Self-care as a moral responsibility: an update following the twitter chat 8/4/2020


Noirin O’Neill wrote a blog for us, published on March 29th, titled “Self care, public health messaging and moral responsibilities during a global health emergency – a patient perspective”.  This was followed by a twitter chat on 8 April 2020.  The following is a summary of the main discussions that took place during the chat.  Thank you to all who participated. Due to the coronavirus pandemic our twitter chats are suspended until October 2020.

Self-care as a moral responsibility?

Participants in the Twitter Chat suggested that self-care is a moral responsibility. It means
different things to different people. Self-care can relate to physical, mental, spiritual and
emotional health. It was suggested that in a world where people can’t control many things,
they can still control how they look after themselves. Yet, there are many complex issues
that affect the ability of patients to self-care such as education, poverty, health literacy issues,
complex or rare conditions and lack of motivation.

It was acknowledged that a vicious circle exists which means that inequalities lead to an
increased chance of poor living conditions and lifestyle choices which can lead to ill health
and further inequalities. One participant suggested that self-care is a luxury and the
challenge for public health is to make self-care a community-wide concept which is
accessible, affordable, doable and uncomplicated.

Self-care during a global health emergency

Participants suggested that self-care is always a moral responsibility but during a
global health emergency, people think a little more about this and why it is important. When
resources are scare, self-care will help prevent illness or injury. We have seen a choice of
ways to engage online with healthy habits which makes self-care more accessible than ever
during COVID19 e.g. Joe Wicks’ daily PE classes for children on YouTube. For many,
staying at home is the legally “right” thing to do, is morally right but also medically correct and safe to do so.

Individual Health Messaging

Health messages do not always work when they are directed at the person directly in relation to their own health. Interestingly, one participant opined that addiction to drugs, gambling and smoking is related to the brain’s reward centre. It was suggested that the health belief model tells us a lot about individual health messaging. It depends how realistic a threat is perceived to be and we can easily position ourselves outside the target group. Participants agreed about the power of storytelling and suggested that we need more stories rather than facts.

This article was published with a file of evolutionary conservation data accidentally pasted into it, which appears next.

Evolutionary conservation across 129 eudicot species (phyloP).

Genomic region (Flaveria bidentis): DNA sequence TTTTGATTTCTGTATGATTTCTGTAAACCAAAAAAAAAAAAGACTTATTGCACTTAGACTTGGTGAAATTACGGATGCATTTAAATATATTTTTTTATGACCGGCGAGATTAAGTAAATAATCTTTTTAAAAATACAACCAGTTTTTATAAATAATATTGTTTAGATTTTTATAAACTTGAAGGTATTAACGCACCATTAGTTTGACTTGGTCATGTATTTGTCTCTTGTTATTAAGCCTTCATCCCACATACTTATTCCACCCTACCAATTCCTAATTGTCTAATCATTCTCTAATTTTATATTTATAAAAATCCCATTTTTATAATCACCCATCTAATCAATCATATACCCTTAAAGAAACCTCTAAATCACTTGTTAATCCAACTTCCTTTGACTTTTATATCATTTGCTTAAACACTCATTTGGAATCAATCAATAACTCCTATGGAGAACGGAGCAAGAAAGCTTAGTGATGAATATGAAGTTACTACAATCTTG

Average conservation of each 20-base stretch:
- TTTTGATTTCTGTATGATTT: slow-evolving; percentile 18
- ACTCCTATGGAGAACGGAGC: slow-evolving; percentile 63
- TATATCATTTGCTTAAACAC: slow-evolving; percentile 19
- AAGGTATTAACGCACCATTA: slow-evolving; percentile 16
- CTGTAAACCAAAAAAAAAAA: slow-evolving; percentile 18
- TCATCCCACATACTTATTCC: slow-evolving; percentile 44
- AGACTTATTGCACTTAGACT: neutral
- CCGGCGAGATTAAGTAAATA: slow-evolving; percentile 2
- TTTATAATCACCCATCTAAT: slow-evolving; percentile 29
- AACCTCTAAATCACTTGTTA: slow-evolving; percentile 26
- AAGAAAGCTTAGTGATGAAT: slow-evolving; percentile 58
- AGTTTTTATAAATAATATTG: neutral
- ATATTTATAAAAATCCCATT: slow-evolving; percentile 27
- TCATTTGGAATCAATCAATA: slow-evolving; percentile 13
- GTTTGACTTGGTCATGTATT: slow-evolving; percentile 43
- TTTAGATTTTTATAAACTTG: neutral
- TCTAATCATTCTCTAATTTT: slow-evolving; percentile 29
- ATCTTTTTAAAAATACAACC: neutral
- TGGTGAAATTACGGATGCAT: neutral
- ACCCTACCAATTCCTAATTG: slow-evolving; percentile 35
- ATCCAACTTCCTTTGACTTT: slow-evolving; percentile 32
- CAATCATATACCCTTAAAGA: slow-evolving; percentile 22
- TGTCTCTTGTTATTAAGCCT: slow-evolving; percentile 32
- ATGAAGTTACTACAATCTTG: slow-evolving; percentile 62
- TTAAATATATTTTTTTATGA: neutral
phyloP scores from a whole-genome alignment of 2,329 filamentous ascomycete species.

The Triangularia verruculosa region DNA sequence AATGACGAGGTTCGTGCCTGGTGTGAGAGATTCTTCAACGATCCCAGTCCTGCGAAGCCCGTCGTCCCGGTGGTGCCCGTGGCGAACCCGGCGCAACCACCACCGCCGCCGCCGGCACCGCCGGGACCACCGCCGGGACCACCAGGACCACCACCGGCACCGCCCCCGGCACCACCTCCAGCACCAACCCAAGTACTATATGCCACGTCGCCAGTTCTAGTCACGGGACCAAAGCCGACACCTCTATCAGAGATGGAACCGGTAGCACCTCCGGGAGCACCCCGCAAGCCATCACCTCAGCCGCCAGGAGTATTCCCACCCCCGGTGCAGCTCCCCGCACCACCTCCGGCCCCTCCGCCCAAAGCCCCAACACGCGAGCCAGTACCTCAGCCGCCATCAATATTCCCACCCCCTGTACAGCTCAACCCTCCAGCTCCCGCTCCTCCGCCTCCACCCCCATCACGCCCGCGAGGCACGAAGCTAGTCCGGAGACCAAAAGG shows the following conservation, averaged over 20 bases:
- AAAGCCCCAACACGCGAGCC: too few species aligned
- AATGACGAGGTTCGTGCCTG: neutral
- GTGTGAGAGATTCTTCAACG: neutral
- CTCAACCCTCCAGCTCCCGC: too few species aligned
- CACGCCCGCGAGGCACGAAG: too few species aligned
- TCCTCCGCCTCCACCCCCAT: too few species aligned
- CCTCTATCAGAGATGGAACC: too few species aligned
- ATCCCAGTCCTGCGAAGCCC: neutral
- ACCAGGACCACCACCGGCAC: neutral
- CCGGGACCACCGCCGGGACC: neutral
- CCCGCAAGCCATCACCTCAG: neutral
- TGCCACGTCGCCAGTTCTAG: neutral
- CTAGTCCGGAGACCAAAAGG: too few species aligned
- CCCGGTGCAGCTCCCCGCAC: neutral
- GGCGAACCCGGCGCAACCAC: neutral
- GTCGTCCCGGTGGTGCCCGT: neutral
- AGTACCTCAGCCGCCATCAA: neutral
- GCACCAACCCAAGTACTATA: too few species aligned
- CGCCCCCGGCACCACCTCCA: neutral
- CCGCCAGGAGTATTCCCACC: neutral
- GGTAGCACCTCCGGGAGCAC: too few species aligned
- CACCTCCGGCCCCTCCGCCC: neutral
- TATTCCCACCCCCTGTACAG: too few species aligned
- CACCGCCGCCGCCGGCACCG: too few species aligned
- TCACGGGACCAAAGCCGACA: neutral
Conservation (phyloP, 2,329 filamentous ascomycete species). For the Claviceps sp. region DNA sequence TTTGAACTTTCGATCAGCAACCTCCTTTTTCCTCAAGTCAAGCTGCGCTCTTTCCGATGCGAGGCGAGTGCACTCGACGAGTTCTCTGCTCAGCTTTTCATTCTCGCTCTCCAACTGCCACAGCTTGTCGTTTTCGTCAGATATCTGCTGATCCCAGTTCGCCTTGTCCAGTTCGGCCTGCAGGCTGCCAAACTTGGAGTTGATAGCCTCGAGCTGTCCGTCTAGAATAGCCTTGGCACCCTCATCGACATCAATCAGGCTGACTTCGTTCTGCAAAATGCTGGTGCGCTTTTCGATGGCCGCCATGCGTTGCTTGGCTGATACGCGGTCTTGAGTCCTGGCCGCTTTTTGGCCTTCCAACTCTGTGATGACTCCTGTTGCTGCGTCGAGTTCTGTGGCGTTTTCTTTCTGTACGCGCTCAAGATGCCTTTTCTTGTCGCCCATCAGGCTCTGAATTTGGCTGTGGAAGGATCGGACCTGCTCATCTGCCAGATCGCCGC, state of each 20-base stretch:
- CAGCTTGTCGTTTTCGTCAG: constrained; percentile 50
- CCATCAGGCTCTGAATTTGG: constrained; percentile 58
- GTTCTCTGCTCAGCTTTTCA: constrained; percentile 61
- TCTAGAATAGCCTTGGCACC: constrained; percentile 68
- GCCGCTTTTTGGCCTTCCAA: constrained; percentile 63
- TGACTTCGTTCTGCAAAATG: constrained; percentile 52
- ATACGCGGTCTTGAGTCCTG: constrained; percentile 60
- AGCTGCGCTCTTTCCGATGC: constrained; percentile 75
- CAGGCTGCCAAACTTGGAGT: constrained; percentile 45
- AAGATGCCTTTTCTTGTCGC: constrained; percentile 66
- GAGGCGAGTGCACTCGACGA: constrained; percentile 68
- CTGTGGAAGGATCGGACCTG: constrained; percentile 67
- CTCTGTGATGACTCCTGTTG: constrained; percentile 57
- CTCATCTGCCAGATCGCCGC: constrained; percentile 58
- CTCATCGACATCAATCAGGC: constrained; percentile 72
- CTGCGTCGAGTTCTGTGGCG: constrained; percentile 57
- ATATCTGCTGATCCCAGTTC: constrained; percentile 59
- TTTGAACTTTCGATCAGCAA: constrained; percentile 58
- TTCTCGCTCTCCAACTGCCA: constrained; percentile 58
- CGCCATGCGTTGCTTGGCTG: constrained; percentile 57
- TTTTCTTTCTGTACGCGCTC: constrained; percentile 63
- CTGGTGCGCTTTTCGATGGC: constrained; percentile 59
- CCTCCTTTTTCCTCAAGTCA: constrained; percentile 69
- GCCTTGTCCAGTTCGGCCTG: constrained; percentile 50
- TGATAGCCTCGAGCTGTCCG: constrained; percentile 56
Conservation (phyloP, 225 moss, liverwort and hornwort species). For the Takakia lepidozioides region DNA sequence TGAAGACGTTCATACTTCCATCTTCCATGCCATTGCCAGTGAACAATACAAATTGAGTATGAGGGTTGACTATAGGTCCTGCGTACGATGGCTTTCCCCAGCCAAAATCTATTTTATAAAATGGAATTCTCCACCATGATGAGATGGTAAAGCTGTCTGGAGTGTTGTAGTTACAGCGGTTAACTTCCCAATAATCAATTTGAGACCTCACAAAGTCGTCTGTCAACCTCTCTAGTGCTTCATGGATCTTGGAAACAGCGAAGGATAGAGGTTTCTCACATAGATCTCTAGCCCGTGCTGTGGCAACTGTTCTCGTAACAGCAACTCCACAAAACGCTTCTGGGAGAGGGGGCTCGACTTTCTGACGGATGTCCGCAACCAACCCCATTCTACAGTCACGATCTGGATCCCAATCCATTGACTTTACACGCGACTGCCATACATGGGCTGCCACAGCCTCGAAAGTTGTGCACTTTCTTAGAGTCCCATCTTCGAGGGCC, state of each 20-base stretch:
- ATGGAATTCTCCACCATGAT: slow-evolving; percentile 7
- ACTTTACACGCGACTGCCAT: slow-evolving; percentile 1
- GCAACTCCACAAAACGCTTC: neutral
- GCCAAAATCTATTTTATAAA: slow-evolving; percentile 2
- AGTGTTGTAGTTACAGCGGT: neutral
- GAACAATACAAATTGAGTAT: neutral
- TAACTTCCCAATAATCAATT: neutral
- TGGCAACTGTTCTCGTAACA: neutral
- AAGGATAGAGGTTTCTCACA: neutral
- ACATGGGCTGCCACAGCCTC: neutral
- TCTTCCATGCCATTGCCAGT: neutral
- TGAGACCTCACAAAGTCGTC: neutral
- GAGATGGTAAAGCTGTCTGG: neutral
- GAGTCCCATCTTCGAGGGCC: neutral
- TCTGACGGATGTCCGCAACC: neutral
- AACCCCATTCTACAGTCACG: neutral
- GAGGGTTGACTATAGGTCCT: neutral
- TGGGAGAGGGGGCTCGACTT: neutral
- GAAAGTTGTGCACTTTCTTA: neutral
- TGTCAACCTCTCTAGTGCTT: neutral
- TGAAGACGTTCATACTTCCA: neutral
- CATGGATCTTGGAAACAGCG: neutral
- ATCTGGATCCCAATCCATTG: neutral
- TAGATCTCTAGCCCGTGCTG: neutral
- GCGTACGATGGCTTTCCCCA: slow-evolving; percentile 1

Moral responsibility v personal responsibility

One view was that it is morally right to take care of yourself and that it is a moral obligation. and that public health messages should focus on moral responsibility e.g. self-protection from harmful UV rays. Yet, it was agreed that overall, the moral argument may not be persuasive for all.

A number of suggestions were made for alternative solutions such as (i) self-care should be pitched as a “personal responsibility” rather than a moral one and (ii) calling it something other than “moral” would help as “moral” is a loaded term and has a judgemental tone (iii) personal & public good’ might be better than ‘moral duty’ which may encourage rebellious behaviour.

It was noted that there are lots of people out there resisting current public health messages because of resistance to orders. This was evidenced in terms of people disregarding travel restrictions over the Easter weekend. It was suggested by one participant that unfortunately because of the actions of a small but notable section of society, legislative processes had to be put in place.

However, it was acknowledged that the message may not be getting through to some individuals who are living for the moment, partying, sunbathing and going out and about. Ultimately, whatever language is used, it depends on the health literacy of individuals as not everyone may understand the messages.

Messaging Strategies

Some tips for healthcare messaging included (i) simplicity matters (ii) consistent clear messages (iii) reduce cognitive load (iv) avoid an infodemic (v) give people tools to self-educate (vi) stamp out fake news.

It was agreed that multi-level messages that resonate on moral, ethical, societal, health and civic duties are needed.

Closing Thoughts

Self- care strategies and health message for the future may change. People now realise that self- care is not secondary to our busy lives. Self -care means self -education, self- empowerment, self- encouragement and self- reliance. We need to break down behavioural barriers.
Participants reflected on the difference between self-care as an individual and self-care as a community. We should all have the intent of a healthy society. One participant highlighted that there have been some incredible examples of compassionate communities and grassroots neighbourhood activism during COVID19. If we focus on how we can help each other as a family, as a community, as a village, as a town, as a city, as a country we are stronger together. We are all trying to protect each other. That is the message. We are seeing those bonds now during COVID19.

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